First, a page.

It opens with a dim room, reminiscent of New York lofts. The camera pans towards our isolated protagonist painting his face, spotlighted by the warm bulbs lining the mirror. Zooming intimately in, we are brought face to face, almost uncomfortably close, with Joaquin Phoenix (playing Arthur Fleck, the man we eventually know as Joker) as he stares at his white-coated reflection. The camera draws to his hands hovering indecisively over the paints, fidgeting unsettlingly. It is this constant element of the unsettling that director Todd Phillips aims to portray throughout his film, which complements the prevalent dramatic irony. Arthur’s blank eyes starkly contrast the immediate moment after, when his hands physically contort his face into a smile, then into a sad face. With the last smile he pulls up, we see a teardrop through an extreme close-up shot, leaving a bead of blue eye makeup rolling down.
This powerful first impression struck a chord with me, as it likely did with others in the cinema that night—this act of forcing on a mask to conceal the turmoil underneath. Now the first R-rated film to make $1billion in global ticket sales since its official release on 4 October this year, Joker has become the most profitable comic book movie of all time, despite not being released in China (with the film’s political undertones, one could speculate why that is).
Following an impressive legacy of iconic Jokers (excluding Jared Leto, apologies Suicide Squad), Phoenix demystifies this infamous character through his performance tracing the origins of this supervillain, and perhaps simultaneously, explores the roots of many contemporary sources of evil. Co-written by Scott Silver and Phillips himself, Joker contextualises Arthur Fleck in his own life, constituted by unfortunate events and failed relationships, and a Gotham society proliferated by socio-economic inequality and increasing unrest. Arthur epitomises neglect and devaluation, both by the people in his life, as well as by wider society and the government. Contrary to fellow Marvel/DC comic book adaptations, Joker delves into the genre of psychological thriller, providing a plausible backstory of Batman’s nemesis—one that perhaps hits too close to reality.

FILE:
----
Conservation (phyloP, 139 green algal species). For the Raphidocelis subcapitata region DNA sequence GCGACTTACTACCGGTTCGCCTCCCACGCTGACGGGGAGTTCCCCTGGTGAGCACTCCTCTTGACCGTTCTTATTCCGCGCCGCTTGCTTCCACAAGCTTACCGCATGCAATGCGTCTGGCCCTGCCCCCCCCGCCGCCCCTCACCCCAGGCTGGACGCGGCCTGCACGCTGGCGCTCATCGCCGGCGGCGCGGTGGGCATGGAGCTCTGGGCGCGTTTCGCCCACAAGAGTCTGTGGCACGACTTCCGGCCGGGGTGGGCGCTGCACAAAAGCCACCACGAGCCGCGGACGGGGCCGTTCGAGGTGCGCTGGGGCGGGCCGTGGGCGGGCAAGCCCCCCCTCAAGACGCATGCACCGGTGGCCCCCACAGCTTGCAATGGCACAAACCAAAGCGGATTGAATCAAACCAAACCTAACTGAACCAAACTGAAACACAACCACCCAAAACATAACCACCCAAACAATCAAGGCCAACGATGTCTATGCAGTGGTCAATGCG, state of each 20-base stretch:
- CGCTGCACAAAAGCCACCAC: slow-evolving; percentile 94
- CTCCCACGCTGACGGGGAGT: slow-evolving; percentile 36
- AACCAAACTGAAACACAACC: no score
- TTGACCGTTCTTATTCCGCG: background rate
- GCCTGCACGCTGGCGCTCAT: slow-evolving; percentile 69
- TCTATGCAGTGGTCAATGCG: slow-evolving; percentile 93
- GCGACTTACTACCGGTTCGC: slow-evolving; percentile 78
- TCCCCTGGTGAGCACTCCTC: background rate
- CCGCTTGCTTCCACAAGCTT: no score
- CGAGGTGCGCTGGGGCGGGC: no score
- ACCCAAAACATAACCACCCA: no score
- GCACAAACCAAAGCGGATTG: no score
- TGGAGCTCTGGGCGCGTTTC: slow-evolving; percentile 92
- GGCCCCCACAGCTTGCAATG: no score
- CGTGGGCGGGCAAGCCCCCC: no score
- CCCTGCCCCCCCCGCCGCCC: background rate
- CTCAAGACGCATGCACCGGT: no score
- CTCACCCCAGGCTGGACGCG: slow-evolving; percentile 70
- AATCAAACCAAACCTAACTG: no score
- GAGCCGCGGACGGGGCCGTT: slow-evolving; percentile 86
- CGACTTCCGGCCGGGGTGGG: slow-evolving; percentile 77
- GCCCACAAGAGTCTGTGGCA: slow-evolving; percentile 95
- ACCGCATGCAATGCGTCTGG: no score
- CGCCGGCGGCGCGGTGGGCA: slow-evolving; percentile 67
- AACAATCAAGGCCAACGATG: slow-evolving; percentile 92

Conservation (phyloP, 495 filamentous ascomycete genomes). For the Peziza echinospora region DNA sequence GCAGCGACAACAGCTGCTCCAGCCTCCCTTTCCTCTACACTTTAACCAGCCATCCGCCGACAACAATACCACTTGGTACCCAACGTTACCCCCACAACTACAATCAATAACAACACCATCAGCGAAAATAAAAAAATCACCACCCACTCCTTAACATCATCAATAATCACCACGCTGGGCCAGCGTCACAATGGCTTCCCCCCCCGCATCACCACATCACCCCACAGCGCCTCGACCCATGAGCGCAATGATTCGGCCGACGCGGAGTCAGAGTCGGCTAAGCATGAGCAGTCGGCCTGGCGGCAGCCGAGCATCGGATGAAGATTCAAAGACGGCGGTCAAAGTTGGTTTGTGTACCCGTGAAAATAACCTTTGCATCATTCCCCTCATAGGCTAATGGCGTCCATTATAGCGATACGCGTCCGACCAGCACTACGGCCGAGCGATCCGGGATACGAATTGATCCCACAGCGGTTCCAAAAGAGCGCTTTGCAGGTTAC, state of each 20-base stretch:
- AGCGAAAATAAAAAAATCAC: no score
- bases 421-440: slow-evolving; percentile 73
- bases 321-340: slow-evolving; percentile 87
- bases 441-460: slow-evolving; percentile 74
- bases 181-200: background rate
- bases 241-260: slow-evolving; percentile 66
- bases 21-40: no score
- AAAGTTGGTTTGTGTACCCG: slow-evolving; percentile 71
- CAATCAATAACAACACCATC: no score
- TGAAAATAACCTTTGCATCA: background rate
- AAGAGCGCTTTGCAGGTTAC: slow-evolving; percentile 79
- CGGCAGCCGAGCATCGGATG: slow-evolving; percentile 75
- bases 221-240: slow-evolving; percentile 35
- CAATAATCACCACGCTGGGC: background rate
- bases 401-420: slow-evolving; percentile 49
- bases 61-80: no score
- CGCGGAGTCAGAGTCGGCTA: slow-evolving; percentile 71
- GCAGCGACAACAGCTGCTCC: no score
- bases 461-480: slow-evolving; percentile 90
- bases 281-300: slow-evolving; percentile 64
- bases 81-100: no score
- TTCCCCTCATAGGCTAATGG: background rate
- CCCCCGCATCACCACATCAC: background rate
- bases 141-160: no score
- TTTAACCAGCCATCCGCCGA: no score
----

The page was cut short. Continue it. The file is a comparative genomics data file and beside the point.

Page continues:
Like many box-office films that have dealt with controversial themes, Joker has proved divisive. It has been criticised for being a “dangerous” film that is unnecessary when mass shooters, most of whom match Arthur’s profile (traumatised, radical, and lonely white men), are rampant across the US. Instead of condemning Arthur’s brutality, he stands atop a police car, glamorised as the revolutionary in the narrative of underdogs overthrowing elites. Phillips and the team have come under fire for glorifying violence, idolising the protagonist who “could easily be adopted as the patron saint of incels” (referring to misogynistic men sharing anti-feminist hate online). These are valid criticisms. Such a high-profile film carries the risk of promoting violence in popular media. And with its enormous success, some may argue, the responsibility of not perpetuating this culture of violence falls all the heftier.
However, the film equally had the productive potential for flagging the widespread inaction off-screen towards, and highlighting the urgency of confronting them. There appeared for me, elements of the everyman in Arthur, which could resonate (at least to some level) with individual viewers. Of course, one may argue that casting this cold-blooded killer under a sympathetic light unrightfully excuses his violence, as if experiencing suffering gives you an automatic green card to inflict violence. I think that would be oversimplifying. By creating this character who for much of the film, was grounded in the mundane rhythms of everyday life, as opposed to a larger-than-life supervillain persona, Joker points to how it could have been any of us.